T-Minus 75 is a Cautionary Warning Wrapped in Action Film Excellence
For most actors, their career is not something you do for fame or money (though these aren’t unwelcome accoutrements) but rather a way of life. For every big budget production that successful actors are a part of, there are numerous others that gain the respect and acknowledgement of those within the industry even though they may not attain multimillion dollar dividends. When Director/Writer Mikeadelica reached out to Rojan Telo about auditioning for an adventurous film he wanted to make, it was the unusual components of the project that intrigued the actor. A feature film about the impending annihilation of the world without any spoken dialogue; that seemed unique, a little crazy, and thrilling to be a part of manifesting. Rojan was confirmed for the cast and it wasn’t long before he was joined by famed Swedish film stars Lisa Henni, Henrik Lundström, and Ola Rapace (Patrice in the Oscar winning 007 film Skyfall and star of the Netflix hit series The Last Kingdom). With such a tremendous cast and interesting approach to this film, T-Minus 75 is likely to be the type of film that sets a benchmark this year that few others will come close to.
The similarities this film has to modern day America are undeniable. Two factions, one embracing military might and the other vehemently opposed to weapons, has resulted in the mutual launch of nuclear weapons that will end society as we know it, maybe even end all life as we know it. One soldier named Alex [Ola Rapace] is trapped in a desolate location with the remaining seventy-five minutes of his existence to ponder his life before this nuclear holocaust ends his existence. The film appropriates the age old idea of one seeing their life flash before their eyes as they die, but does so in an anticipatory fashion that allows Alex to suffer in pondering the truth of the decisions he has made. Samir (Rojan Telo) holds some secrets himself, of perhaps it’s more accurate to say that the film presents him in different ways until the truth about him surfaces. To lay a foundational history (one that is unspoken during the film), Rojan approached his costar Ola Rapace with an idea of the bond their characters share. He reveals, “My thought was that both of our characters had grown up together and knew each other almost their whole lives, they were best friends. They went to the clubs together, did crazy stuff together, and so on. Then everything changed when the politics of the world escalated. Alex [Ola R] chose to go with the group of violent people while Samir chose the more peaceful side. My analogy was that we had been best friends and that one of us chose to vote for Trump while the other voted for Bernie Sanders. I thought that the characters should possess that kind of deeply instilled opposition even though they’d once been so close. Ola fully agreed with me and said that he was thinking the same.”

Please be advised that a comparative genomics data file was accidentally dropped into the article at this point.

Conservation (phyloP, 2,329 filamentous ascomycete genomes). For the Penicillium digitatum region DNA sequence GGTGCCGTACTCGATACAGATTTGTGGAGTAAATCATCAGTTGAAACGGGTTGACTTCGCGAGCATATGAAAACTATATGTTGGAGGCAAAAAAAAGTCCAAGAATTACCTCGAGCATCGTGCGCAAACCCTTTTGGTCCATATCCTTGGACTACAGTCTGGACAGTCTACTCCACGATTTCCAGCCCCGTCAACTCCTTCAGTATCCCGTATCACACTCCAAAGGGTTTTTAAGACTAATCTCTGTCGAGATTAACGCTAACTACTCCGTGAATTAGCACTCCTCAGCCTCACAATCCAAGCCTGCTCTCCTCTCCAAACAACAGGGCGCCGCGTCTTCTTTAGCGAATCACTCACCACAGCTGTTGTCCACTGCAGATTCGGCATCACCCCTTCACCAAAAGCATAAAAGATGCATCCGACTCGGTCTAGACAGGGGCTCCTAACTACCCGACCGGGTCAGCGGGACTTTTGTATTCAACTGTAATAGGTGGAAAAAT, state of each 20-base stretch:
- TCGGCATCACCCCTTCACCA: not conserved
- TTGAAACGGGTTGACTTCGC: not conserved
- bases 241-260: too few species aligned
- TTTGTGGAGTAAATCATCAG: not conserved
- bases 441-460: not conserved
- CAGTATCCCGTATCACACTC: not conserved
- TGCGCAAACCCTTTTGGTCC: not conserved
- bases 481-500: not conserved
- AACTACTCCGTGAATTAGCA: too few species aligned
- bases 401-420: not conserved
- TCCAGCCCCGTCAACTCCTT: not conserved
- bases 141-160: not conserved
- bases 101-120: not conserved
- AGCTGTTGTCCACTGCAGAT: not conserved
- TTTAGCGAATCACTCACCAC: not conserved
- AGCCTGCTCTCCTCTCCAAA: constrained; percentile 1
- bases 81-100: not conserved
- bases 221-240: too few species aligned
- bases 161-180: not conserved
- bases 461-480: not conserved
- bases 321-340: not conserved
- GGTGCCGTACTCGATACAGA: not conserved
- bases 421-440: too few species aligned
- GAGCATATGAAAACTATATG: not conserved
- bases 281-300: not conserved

One of the most important scenes of the film takes place between Alex and Samir in an ultimate act of betrayal. What occurs effects the two men for the rest of their lives. The filming location was as arduous to attain as it was beautiful. Shot in northern Norway, the cast and crew literally had to scale a mountain every morning to get to the set (equipment was helicoptered in with the one remaining helicopter not being rented by none other than Tom Cruise for his cast and crew for the most recent Mission Impossible film). Samir recalls, “Honestly every day was really challenging. Every morning we woke up at 6 AM and had to drive for 30 minutes at least and then climb up a mountain for about 30 more minutes to get up to the set, all while it was raining. The view and all was great but once you got up there you had to rest for a while and get into costume and the right state of mind, which was really hard because it was quite cold even though we were in a tent.” That intensity shows in the dynamic between Samir and Alex. These characters serve as proxies for those in the world who are divided by political ideologies but who in fact share much more than they pause to consider, which is the point of Alex’s mental voyage in T-Minus 75. It’s an action film with some very relevant and important ideas to ponder…as well as being a thrilling story.